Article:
Heart of gold

Judy Cohn

Photo By Larry Dalton

Judy Cohn is a hero. Of course, any mention of the word, and she’ll laugh, turn a light shade of red and reply, “No, I’m just an ordinary person.” Some in the community would disagree with her. In fact, they did so last month when the North Area Teen Center held its Heart of a Hero awards. The community gave Cohn a nod for the extraordinary work she’s been doing with area youth. Bring this up, and Cohn simply says, “I do what I love. It’s like anyone: If you find what your passion is, you’ll do that.” As a mentor with Youth Guidance Connection , Cohn devotes her time to helping kids discover a passion for life and learning. To learn more about the program, call (916) 364-1010.

Tell us about the program.

We actually began doing mentor programs with incarcerated kids. And we would match kids that were incarcerated with mentors, so that when they got out, they would have access to a friend and someone that would just spend time with them in a positive way. So, through that, the owner of this apartment complex in South Sacramento knew of us, knew we worked with kids and called us and said, “I have an apartment complex, and there are about 200 kids in this complex, and they need some people to come and spend time with them down here.” So, I started down there as a volunteer on Saturdays. My husband would actually go with me—we were both volunteers at that time—and we just started hanging out with the kids.

What would you do with the kids?

We would do arts and crafts, sports and mini life skills, and that got us to get to know them, and they got to know us. And, over time, what I saw was so many of the kids, just in different projects we would do as far as writing or drawing, didn’t know how to tell time, they couldn’t write their names, they didn’t know when their birthday was—basic things that you and I take for granted. So, we came up with the idea of getting an apartment in the complex and turning that into a tutoring center, and they could come over with their homework.

How many mentors were there?

It would vary. I would say, on average, we would have anywhere from two to 12 volunteers on a Saturday, and we would do field trips. We encouraged field trips because, so often, so many of the kids never got out of the city. Now, the original complex was sold, and the new owner, unfortunately, didn’t share the same vision.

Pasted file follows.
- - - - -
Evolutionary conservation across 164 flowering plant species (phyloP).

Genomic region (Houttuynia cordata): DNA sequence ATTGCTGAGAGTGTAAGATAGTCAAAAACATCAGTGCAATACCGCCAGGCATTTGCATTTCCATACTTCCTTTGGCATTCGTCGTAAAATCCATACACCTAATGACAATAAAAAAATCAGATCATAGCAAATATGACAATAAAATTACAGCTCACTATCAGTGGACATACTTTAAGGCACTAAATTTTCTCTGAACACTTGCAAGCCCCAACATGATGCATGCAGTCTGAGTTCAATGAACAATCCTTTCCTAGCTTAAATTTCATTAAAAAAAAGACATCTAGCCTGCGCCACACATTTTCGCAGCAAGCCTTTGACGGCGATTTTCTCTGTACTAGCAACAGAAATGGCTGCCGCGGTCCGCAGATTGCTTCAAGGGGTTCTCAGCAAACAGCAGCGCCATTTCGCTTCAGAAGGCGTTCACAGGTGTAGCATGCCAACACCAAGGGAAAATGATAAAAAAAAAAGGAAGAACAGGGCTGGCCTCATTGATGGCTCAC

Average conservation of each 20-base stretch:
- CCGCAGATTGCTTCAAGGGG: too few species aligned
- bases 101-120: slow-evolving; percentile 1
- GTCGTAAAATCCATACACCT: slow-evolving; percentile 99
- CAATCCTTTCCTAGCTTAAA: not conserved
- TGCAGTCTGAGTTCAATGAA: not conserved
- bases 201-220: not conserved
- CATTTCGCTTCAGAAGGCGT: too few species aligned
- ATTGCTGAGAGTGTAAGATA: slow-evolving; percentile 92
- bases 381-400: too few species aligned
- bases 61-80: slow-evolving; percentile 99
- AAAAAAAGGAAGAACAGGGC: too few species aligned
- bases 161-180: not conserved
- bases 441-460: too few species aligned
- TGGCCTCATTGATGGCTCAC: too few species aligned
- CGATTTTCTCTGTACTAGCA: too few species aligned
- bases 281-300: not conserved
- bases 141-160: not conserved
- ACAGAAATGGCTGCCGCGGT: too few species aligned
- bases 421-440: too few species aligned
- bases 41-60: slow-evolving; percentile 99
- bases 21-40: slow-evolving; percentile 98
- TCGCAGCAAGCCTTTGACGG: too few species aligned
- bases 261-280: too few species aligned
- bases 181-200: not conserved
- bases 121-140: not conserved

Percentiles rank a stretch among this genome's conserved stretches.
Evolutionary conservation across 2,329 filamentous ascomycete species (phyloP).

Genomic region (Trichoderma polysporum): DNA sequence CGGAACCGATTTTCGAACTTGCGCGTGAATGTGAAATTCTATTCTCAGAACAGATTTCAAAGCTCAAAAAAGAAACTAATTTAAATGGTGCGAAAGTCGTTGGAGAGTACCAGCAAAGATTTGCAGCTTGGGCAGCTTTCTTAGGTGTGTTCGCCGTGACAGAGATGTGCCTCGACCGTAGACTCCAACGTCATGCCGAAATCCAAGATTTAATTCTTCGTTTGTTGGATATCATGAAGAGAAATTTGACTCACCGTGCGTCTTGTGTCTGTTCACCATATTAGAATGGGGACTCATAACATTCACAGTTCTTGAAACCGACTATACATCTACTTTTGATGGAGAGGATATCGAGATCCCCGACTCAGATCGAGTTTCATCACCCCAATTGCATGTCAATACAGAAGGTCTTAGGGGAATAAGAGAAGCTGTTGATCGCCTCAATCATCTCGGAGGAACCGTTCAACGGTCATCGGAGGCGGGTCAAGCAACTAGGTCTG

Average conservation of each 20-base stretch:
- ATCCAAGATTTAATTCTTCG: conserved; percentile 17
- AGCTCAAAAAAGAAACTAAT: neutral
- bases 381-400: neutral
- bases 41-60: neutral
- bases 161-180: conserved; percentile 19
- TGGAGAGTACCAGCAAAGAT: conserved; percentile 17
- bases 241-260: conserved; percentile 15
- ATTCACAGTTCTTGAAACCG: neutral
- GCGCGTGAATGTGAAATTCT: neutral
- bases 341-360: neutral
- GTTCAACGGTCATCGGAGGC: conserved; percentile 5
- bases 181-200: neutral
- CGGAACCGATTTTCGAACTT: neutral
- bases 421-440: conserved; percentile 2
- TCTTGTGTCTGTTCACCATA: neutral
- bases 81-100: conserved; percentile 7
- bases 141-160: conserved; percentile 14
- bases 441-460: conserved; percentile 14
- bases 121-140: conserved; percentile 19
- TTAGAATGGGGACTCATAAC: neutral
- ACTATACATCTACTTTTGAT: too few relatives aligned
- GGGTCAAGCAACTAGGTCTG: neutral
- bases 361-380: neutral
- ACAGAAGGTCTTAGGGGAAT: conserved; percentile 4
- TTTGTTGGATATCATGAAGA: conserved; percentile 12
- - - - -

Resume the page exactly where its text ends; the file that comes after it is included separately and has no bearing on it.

The program still exists, right?

We’ve modified it. So, we actually had to leave there, but the neat thing about it is that I’m still involved with many of the parents and children there. And, over the years, a lot of those kids have come to help me at the new sites. We have two new sites, and we actually will have four total this year: two in the south area, one in the north area and one in Citrus Heights.

Tell me about the field trips.

Some of our field trips we use as a reward [for] the kids that come on a regular basis, the kids that actively work when they’re there, the kids that really try to participate. … We had an opportunity to take them to a football game in San Francisco, and we took a group of kids, and one of the younger girls wasn’t going to go. And her mother said to me, “You know, I encouraged her to go because this is the chance of a lifetime. If she doesn’t go to this, she may never get this chance again.” And I thought, for a mother to think that going to a football game in San Francisco is the chance of a lifetime—well, it really makes you look at your own life.

It must be very rewarding to see them experiencing all these new things.

And very humbling, because many of these things we take for granted. I can just get in my car and go. It’s very rewarding and exciting to see them be able to see snow for the first time or stand in the ocean or make a sand castle. And it opens up their minds to possibilities and to things that can be. And our hope is that through the educational process, they can see that college is a possibility, because so many kids we work with don’t. If they get through high school, that’s a big deal.

What do you get out of working with the kids?

I think one of the greatest gifts I have received is that I have seen two young people [have the opportunity to go to college]. One was offered two scholarships, and her comment to me was, "I never dreamed that I would get to choose." No one in her family ever went to college. It wasn’t even something that was thought of. And I have one young woman I am working with currently who has received a full scholarship to San Francisco State. She’s going to be a dentist, and it’s just amazing. This been the most rewarding thing I, personally, have ever done.